Seals Revisited

By Vladimir Brezina

Every winter, Swinburne Island in New York Harbor is home to a healthy population of seals. And every winter, we paddle out to see them.

But so far this year, our seal-watching trips have all gone awry in one way or another. Last time, we ended up having quite a different kind of adventure in Red Hook, Brooklyn

So, on Saturday, Johna and I made a determined effort to paddle out to Swinburne Island. Here are a few photos.

We leave from Pier 40 on the West Side of Manhattan. Across the river, the towers of Jersey City.

Every time I paddle past the site of the World Trade Center, I can't help but take a few photos. The new towers rise higher and higher...

We paddle across the Bay Ridge Flats toward the Verrazano Narrows (photo by Johna).

It's a silvery gray day, with shafts of sunlight breaking through at intervals. The sea feels empty and lonely.

We pass under the Verrazano-Narrows Bridge

... and creep quietly up on Swinburne Island.

As we approach the island, we scan for seals...

Seal off the port bow!

The seal takes one look at us and dives.

The seals are unusually skittish this time, and keep their distance.

Seal with the Statue of Liberty! Admittedly, the Statue is 8 miles away; even the bridge is 2 miles away...

(As we were leaving Swinburne Island, the American Princess motored up to the island, apparently also on a seal-watching trip… But we prefer to seal-watch our way!)

We paddle back.

But first, a cup of tea!

We paddle back across the Upper Bay

... in the hazy sunshine.

Finally, as the day comes to a close, we make the final crossing to the Battery

... through, all of a sudden, rather heavy traffic (and with a Coast Guard escort, which it didn't seem quite advisable to photograph...).

More photos are here.

13 responses to “Seals Revisited

  1. Fantastic! Thanks so much these photos. I’m delighted. How cool to be kayaking in the East River. By the way it looks like there are buildings on Swinburne Island. I figured it would be desolate. I suppose there’s no chance you can land on the Island.


    • Hoffman and Swinburne Islands were both constructed artificially in the 19th century (this book is good on their history) and both had numerous buildings on them (housing, quarantine station, hospital, etc.). The buildings on Hoffman were eventually razed, while those on Swinburne were not—but they are now just ruined empty shells.

      Landing on the islands is not legal—they are part of the Gateway National Recreation Area and are bird sanctuaries. And the birds certainly complain if you come too close! However, it is possible to land on Swinburne Island from a small boat. There is a tiny beach that is usually under water but can be stepped out onto if you know it’s there. Or you can just scramble up the rocks…

      Here is an article that describes landing on Swinburne Island for the purposes of cormorant research.


  2. you make the trip seem so effortless. thanks for the report.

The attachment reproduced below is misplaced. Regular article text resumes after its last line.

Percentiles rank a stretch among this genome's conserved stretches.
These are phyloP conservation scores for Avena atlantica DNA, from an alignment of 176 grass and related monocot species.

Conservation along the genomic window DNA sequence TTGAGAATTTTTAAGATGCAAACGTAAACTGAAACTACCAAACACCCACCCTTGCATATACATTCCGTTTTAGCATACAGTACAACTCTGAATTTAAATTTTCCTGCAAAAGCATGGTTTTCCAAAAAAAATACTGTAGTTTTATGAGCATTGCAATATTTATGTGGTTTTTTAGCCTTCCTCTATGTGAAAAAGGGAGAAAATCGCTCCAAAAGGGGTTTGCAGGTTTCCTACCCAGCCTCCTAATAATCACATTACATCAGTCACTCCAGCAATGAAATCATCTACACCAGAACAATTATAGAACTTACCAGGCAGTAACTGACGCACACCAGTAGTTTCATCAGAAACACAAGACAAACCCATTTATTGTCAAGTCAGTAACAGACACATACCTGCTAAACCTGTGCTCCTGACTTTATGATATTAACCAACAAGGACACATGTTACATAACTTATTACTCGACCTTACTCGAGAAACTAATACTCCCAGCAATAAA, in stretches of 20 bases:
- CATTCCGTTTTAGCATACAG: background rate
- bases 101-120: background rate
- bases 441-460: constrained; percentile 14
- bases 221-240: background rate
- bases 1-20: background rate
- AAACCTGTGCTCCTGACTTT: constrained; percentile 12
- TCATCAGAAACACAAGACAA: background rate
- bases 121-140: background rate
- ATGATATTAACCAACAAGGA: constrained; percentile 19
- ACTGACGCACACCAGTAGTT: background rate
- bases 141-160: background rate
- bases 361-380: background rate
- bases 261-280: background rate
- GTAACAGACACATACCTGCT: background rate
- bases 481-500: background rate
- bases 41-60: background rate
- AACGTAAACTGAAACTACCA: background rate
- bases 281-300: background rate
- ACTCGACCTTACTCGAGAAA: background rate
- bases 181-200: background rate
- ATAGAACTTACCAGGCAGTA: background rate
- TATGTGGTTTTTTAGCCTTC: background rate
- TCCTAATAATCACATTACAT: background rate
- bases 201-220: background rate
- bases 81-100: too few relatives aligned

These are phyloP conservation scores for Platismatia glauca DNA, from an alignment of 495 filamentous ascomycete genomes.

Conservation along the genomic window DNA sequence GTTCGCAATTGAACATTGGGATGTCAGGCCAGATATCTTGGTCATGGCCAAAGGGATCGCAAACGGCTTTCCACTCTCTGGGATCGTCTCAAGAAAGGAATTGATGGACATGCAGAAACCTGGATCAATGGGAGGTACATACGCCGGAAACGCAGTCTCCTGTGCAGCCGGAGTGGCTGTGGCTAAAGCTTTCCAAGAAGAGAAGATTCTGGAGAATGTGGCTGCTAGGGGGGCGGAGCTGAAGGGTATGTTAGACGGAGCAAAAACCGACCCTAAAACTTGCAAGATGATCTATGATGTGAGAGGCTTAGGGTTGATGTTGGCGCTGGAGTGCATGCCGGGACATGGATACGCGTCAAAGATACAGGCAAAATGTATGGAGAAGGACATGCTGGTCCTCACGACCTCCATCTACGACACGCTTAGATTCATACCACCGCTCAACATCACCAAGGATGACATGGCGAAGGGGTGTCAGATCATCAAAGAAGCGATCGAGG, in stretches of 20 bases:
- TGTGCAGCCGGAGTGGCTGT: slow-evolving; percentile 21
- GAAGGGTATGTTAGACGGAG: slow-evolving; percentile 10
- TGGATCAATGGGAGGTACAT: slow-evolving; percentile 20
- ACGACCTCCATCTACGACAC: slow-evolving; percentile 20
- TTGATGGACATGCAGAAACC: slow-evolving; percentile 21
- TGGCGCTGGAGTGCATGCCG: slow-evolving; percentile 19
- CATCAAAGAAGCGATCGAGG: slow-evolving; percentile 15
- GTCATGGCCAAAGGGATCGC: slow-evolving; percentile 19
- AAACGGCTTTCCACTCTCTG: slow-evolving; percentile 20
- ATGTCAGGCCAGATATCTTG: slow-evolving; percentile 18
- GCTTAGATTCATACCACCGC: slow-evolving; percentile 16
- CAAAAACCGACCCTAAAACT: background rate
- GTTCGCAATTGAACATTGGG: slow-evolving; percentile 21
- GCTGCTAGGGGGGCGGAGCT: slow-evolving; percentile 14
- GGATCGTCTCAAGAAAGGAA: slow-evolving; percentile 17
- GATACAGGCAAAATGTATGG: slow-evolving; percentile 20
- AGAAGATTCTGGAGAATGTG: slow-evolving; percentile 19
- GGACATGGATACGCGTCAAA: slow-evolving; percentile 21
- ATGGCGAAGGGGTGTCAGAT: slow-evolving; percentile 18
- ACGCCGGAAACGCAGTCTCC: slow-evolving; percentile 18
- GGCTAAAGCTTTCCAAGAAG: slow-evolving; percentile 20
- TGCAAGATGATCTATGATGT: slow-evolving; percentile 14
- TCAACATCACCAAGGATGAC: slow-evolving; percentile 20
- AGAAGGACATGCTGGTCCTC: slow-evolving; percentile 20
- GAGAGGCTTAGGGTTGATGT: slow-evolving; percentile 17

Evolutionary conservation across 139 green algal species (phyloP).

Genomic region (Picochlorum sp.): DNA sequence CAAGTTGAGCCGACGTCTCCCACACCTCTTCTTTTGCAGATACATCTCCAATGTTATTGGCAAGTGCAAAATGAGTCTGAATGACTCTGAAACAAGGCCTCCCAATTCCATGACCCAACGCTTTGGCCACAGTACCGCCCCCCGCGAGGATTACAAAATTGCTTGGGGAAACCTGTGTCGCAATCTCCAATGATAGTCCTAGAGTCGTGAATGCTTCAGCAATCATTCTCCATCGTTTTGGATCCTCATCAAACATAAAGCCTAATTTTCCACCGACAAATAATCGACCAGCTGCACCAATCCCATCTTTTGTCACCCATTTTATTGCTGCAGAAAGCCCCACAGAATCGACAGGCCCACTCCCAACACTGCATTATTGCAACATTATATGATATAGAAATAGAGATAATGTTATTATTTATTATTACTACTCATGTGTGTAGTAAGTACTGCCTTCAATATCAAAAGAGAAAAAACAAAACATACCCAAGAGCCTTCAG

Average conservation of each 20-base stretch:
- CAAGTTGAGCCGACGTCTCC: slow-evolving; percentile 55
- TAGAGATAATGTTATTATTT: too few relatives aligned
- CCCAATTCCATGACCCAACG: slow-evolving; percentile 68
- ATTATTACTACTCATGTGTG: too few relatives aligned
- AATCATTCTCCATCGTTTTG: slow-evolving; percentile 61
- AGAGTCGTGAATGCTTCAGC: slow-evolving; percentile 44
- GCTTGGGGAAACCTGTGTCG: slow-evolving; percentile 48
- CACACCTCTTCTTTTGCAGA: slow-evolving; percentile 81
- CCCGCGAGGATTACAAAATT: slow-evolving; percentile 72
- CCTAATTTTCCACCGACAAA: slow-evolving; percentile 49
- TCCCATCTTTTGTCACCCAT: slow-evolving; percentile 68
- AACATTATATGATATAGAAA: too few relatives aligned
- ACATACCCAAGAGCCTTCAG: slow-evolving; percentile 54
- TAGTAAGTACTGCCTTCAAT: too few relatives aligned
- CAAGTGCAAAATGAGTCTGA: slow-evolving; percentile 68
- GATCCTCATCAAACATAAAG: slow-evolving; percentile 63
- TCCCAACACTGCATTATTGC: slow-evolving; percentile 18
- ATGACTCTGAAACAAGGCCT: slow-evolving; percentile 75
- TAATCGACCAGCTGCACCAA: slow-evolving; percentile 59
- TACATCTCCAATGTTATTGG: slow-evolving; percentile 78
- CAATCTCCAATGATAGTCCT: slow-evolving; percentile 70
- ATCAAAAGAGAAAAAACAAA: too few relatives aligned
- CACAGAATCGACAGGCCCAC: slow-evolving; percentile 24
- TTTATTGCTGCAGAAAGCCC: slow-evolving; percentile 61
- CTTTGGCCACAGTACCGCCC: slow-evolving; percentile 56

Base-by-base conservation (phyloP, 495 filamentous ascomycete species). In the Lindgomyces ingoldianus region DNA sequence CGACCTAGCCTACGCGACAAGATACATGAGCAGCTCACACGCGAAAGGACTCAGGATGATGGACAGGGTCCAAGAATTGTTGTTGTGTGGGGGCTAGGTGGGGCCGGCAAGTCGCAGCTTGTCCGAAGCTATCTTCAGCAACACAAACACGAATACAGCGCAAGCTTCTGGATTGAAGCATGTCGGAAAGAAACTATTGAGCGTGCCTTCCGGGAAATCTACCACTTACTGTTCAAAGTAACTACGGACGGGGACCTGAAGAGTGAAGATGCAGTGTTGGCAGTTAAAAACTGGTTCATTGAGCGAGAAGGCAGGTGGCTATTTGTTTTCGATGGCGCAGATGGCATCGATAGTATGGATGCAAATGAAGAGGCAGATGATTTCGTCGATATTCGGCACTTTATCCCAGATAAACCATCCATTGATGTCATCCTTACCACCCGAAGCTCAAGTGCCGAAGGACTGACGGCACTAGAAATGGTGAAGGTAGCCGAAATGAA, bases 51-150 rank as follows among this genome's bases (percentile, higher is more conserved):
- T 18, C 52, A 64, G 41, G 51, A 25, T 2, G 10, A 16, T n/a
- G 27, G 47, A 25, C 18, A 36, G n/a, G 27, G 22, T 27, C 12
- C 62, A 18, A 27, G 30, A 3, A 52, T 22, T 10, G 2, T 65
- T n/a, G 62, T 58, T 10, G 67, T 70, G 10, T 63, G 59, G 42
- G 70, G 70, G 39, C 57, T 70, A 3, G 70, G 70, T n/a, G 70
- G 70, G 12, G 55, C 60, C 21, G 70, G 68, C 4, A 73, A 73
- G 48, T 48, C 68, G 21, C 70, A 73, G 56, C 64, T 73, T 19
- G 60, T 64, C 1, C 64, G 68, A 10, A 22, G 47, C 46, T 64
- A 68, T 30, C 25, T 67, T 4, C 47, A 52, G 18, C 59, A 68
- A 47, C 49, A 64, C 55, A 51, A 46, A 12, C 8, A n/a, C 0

• Well, it is a fairly easy trip. At least it seems easy enough until you are committed ;-) You ride the ebb current down and reach Swinburne in under two hours. You spend some time sitting around in the boat off Swinburne looking at seals. Then you notice that you are getting very cold in the wind without activity—it’s time paddle back! Hopefully by this time the ebb will have eased, but the flood current back is usually disappointing. So it takes more like three hours to get back to Manhattan. We don’t seem to be able to make this trip shorter than about 6 hours, often more like 7.


  3. My husband and I recently kayaked down near La Jolla, CA and we saw so many seals. They were not afraid to come very very close. Also, we saw a pod (?) of dolphins fishing. They swam/fished right below us. I was scared. Absolutely amazing. I’m glad you got to see the seals, but sorry they weren’t being friendly.


    • Yes, these encounters are amazing… On these trips, we try to not disturb the seals too much—we mostly just sit in our boats off the island and wait for the seals to investigate us. Sometimes they come close, sometimes they don’t.

      New York Harbor is probably the southernmost place on the East Coast to reliably see seals in any quantity (although some are reported along the Jersey shore). But still there aren’t so many compared to the numbers just a bit farther north. Last summer on Cape Cod, for instance, we really did see hundreds of seals.


  4. Awesome photos! Would love to see seals so close up :)


  5. Actually, the seals in New York Harbor tend to keep their distance and can best be described as “wary”, compared to seals (or sea lions) in California or Maine, where they are either used to people or are so much in their element that they are unconcerned about people. Even on Cape Cod last summer, the seals were much more confident:


  6. in the 1980s i used to kayak a lot, mostly new hampshire and maine. i recall once off kennebunkport in very clear waters of variable depth (it’s rocky) a half dozen seals swimming around and under the kayak. they were fast, and tended to come up right behind the boat, like they were curious but aware of the importance of avoiding the “eyes” side of us.


    • Yes, they do that.They obviously know which way we are facing when we are sitting in our kayaks. Even this past Saturday, Johna was laughing at me because for the longest time as I was scanning for seals in front, there apparently was a seal just behind me, staring intently at my back…


  7. Mad Queen Linda

    Going along with you vicariously on the Red Hook adventure was thrilling, and I’m glad to come back and see your excellent seal photos. Thanks for posting! We stayed in Jersey City near the photo you posted, and I never imagined kayakers there.


  8. Pingback: Seals and Swells on Sunday | Wind Against Current

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